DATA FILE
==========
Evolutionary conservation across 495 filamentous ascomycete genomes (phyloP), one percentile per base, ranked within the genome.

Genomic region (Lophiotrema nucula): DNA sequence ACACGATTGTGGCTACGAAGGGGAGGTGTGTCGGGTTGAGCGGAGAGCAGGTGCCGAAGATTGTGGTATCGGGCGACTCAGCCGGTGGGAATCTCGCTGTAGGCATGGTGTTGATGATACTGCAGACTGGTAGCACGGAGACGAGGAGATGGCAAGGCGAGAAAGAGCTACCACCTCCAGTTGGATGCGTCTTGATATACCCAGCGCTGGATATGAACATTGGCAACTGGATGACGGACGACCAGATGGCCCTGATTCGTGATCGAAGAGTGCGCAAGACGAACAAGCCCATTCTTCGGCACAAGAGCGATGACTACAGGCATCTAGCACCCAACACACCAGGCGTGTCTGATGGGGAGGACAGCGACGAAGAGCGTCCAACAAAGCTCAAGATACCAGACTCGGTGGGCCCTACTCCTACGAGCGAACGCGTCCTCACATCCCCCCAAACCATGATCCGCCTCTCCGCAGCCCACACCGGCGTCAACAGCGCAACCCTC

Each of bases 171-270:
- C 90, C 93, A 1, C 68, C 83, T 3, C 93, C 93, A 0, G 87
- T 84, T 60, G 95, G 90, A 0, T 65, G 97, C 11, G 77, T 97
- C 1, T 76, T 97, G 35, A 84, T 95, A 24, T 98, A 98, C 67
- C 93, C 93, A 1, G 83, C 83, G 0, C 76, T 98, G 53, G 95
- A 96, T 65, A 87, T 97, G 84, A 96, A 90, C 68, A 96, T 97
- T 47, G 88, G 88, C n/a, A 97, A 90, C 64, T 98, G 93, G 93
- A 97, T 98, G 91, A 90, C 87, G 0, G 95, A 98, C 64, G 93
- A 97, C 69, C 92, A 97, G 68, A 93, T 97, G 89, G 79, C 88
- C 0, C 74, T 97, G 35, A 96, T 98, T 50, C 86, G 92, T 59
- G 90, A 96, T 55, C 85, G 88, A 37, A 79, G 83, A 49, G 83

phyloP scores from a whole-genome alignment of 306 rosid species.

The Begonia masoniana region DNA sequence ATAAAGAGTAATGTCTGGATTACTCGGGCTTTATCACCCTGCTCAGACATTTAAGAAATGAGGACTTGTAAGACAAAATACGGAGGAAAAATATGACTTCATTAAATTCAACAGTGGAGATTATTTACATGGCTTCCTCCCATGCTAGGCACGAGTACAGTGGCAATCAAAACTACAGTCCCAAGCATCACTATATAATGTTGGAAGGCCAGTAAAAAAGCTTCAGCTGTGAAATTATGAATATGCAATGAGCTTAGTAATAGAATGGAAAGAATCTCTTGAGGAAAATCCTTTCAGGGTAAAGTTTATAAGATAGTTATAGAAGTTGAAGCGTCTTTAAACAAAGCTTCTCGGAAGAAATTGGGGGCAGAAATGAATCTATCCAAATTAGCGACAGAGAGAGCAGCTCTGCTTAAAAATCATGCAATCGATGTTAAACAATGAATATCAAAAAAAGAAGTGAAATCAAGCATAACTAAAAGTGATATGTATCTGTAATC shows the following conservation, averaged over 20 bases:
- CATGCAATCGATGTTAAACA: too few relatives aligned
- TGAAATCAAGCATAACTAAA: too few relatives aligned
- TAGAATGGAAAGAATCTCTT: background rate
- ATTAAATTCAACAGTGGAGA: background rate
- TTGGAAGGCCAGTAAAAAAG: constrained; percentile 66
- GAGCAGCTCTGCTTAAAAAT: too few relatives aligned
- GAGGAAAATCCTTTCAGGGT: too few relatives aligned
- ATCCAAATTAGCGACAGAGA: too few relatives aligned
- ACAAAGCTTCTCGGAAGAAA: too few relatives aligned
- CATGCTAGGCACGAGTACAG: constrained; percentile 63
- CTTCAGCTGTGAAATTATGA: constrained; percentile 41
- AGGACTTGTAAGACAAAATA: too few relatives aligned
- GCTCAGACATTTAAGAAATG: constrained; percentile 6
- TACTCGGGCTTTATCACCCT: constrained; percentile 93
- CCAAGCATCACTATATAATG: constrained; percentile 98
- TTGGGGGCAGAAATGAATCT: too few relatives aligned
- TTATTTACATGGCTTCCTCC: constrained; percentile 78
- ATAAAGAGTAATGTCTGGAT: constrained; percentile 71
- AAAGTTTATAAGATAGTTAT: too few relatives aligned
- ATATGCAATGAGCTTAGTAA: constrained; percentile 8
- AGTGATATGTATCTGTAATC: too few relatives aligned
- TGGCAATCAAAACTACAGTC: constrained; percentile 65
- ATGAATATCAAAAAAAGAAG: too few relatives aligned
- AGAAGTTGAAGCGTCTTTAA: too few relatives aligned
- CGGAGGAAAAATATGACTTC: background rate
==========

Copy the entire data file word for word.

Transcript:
Evolutionary conservation across 495 filamentous ascomycete genomes (phyloP), one percentile per base, ranked within the genome.

Genomic region (Lophiotrema nucula): DNA sequence ACACGATTGTGGCTACGAAGGGGAGGTGTGTCGGGTTGAGCGGAGAGCAGGTGCCGAAGATTGTGGTATCGGGCGACTCAGCCGGTGGGAATCTCGCTGTAGGCATGGTGTTGATGATACTGCAGACTGGTAGCACGGAGACGAGGAGATGGCAAGGCGAGAAAGAGCTACCACCTCCAGTTGGATGCGTCTTGATATACCCAGCGCTGGATATGAACATTGGCAACTGGATGACGGACGACCAGATGGCCCTGATTCGTGATCGAAGAGTGCGCAAGACGAACAAGCCCATTCTTCGGCACAAGAGCGATGACTACAGGCATCTAGCACCCAACACACCAGGCGTGTCTGATGGGGAGGACAGCGACGAAGAGCGTCCAACAAAGCTCAAGATACCAGACTCGGTGGGCCCTACTCCTACGAGCGAACGCGTCCTCACATCCCCCCAAACCATGATCCGCCTCTCCGCAGCCCACACCGGCGTCAACAGCGCAACCCTC

Each of bases 171-270:
- C 90, C 93, A 1, C 68, C 83, T 3, C 93, C 93, A 0, G 87
- T 84, T 60, G 95, G 90, A 0, T 65, G 97, C 11, G 77, T 97
- C 1, T 76, T 97, G 35, A 84, T 95, A 24, T 98, A 98, C 67
- C 93, C 93, A 1, G 83, C 83, G 0, C 76, T 98, G 53, G 95
- A 96, T 65, A 87, T 97, G 84, A 96, A 90, C 68, A 96, T 97
- T 47, G 88, G 88, C n/a, A 97, A 90, C 64, T 98, G 93, G 93
- A 97, T 98, G 91, A 90, C 87, G 0, G 95, A 98, C 64, G 93
- A 97, C 69, C 92, A 97, G 68, A 93, T 97, G 89, G 79, C 88
- C 0, C 74, T 97, G 35, A 96, T 98, T 50, C 86, G 92, T 59
- G 90, A 96, T 55, C 85, G 88, A 37, A 79, G 83, A 49, G 83

phyloP scores from a whole-genome alignment of 306 rosid species.

The Begonia masoniana region DNA sequence ATAAAGAGTAATGTCTGGATTACTCGGGCTTTATCACCCTGCTCAGACATTTAAGAAATGAGGACTTGTAAGACAAAATACGGAGGAAAAATATGACTTCATTAAATTCAACAGTGGAGATTATTTACATGGCTTCCTCCCATGCTAGGCACGAGTACAGTGGCAATCAAAACTACAGTCCCAAGCATCACTATATAATGTTGGAAGGCCAGTAAAAAAGCTTCAGCTGTGAAATTATGAATATGCAATGAGCTTAGTAATAGAATGGAAAGAATCTCTTGAGGAAAATCCTTTCAGGGTAAAGTTTATAAGATAGTTATAGAAGTTGAAGCGTCTTTAAACAAAGCTTCTCGGAAGAAATTGGGGGCAGAAATGAATCTATCCAAATTAGCGACAGAGAGAGCAGCTCTGCTTAAAAATCATGCAATCGATGTTAAACAATGAATATCAAAAAAAGAAGTGAAATCAAGCATAACTAAAAGTGATATGTATCTGTAATC shows the following conservation, averaged over 20 bases:
- CATGCAATCGATGTTAAACA: too few relatives aligned
- TGAAATCAAGCATAACTAAA: too few relatives aligned
- TAGAATGGAAAGAATCTCTT: background rate
- ATTAAATTCAACAGTGGAGA: background rate
- TTGGAAGGCCAGTAAAAAAG: constrained; percentile 66
- GAGCAGCTCTGCTTAAAAAT: too few relatives aligned
- GAGGAAAATCCTTTCAGGGT: too few relatives aligned
- ATCCAAATTAGCGACAGAGA: too few relatives aligned
- ACAAAGCTTCTCGGAAGAAA: too few relatives aligned
- CATGCTAGGCACGAGTACAG: constrained; percentile 63
- CTTCAGCTGTGAAATTATGA: constrained; percentile 41
- AGGACTTGTAAGACAAAATA: too few relatives aligned
- GCTCAGACATTTAAGAAATG: constrained; percentile 6
- TACTCGGGCTTTATCACCCT: constrained; percentile 93
- CCAAGCATCACTATATAATG: constrained; percentile 98
- TTGGGGGCAGAAATGAATCT: too few relatives aligned
- TTATTTACATGGCTTCCTCC: constrained; percentile 78
- ATAAAGAGTAATGTCTGGAT: constrained; percentile 71
- AAAGTTTATAAGATAGTTAT: too few relatives aligned
- ATATGCAATGAGCTTAGTAA: constrained; percentile 8
- AGTGATATGTATCTGTAATC: too few relatives aligned
- TGGCAATCAAAACTACAGTC: constrained; percentile 65
- ATGAATATCAAAAAAAGAAG: too few relatives aligned
- AGAAGTTGAAGCGTCTTTAA: too few relatives aligned
- CGGAGGAAAAATATGACTTC: background rate